9-13 July 2012
Africa/Johannesburg timezone
<a href="http://events.saip.org.za/internalPage.py?pageId=11&confId=14"><font color=#ff0000>SAIP2012 PROCEEDINGS AVAILABLE</font></a>

Are anitneutrinos affecting beta-plus decay rates?

11 Jul 2012, 16:30
Oral Presentation Track B - Nuclear, Particle and Radiation Physics NPRP


Mr Milton van Rooy (Stellenbosch university, iThemba LABS)

Level for award<br>&nbsp;(Hons, MSc, <br> &nbsp; PhD)?


Abstract content <br> &nbsp; (Max 300 words)

Inspired by the observed oscillations in the radioactive decay rate of the beta-minus emitters 32Si (Alburger et al., 1986) , 226Ra and 152Eu (Siegert et al., 1998) and more recently 54Mn by Jenkins et al. (2008), and their proposal that these oscillations are related to the periodically varying solar neutrino flux (depending on the Earth-Sun distance as well as solar flares), leads one to believe that an analogous interaction for antineutrinos with beta-plus emitters might occur. To test this hypothesis one would need a source of varying antineutrino flux. Fortunately one does not have to look far as anthropogenic sources come in the form of nuclear reactors where the flux of antineutrinos with a range of energies changes, depending on the operational mode of the reactor. A 3GWth reactor, such as the two at Koeberg nuclear power plant in Cape Town, has an isotropic antineutrino strength of the order of 10^20 antineutrinos per second. In 2011 we were allowed access to the Koeberg nuclear power plant to perform a measurement to investigate the influence of reactor antineutrinos on the beta-plus decay rate of 22Na. During this period reactor unit one was operating at full power while reactor unit two was in outage. By studying the time evolution of the gamma-ray count rates of 22Na as reactor unit two makes the transition from outage to powering up and eventually operating at full power, we investigated what the effect of the varying antineutrino flux is on the decay rate of 22Na, when the source is 23m from the reactor core. In 2012 we performed a confirmation experiment, this time at a distance of 17m from the reactor core of unit one, while unit one makes the transition from on to off, while unit two was operating at full power. The results of these two measurements are presented.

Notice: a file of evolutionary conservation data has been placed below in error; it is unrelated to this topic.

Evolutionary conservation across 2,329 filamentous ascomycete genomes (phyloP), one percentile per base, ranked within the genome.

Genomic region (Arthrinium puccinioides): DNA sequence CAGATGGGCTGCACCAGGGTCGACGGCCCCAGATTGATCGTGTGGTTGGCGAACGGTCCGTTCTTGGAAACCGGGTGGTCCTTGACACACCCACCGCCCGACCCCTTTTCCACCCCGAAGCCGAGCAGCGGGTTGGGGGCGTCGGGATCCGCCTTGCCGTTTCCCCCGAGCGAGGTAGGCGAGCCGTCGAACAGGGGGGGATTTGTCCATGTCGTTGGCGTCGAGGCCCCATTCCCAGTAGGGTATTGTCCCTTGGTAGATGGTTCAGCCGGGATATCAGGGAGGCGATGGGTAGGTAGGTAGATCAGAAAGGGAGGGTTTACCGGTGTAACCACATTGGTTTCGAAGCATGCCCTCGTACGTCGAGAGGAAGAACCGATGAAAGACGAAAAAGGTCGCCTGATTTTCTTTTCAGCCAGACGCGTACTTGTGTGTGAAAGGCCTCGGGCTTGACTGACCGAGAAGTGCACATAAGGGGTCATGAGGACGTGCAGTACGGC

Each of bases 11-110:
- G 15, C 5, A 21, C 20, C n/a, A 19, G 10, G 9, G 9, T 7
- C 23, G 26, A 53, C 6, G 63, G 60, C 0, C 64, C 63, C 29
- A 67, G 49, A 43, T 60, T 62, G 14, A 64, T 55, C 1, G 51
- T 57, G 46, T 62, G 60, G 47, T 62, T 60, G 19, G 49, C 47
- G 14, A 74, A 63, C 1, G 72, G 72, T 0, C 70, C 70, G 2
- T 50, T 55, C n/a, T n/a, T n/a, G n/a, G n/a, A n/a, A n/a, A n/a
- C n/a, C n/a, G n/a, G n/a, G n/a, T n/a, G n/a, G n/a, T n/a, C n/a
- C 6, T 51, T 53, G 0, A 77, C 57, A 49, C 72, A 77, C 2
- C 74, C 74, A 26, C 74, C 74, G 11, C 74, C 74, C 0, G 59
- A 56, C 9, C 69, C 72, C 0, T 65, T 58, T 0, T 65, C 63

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Main supervisor (name and email)<br>and his / her institution

Paul Papka, Stellenbosch University, iThemba LABS, papka@sun.ac.za

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Primary author

Mr Milton van Rooy (Stellenbosch university, iThemba LABS)

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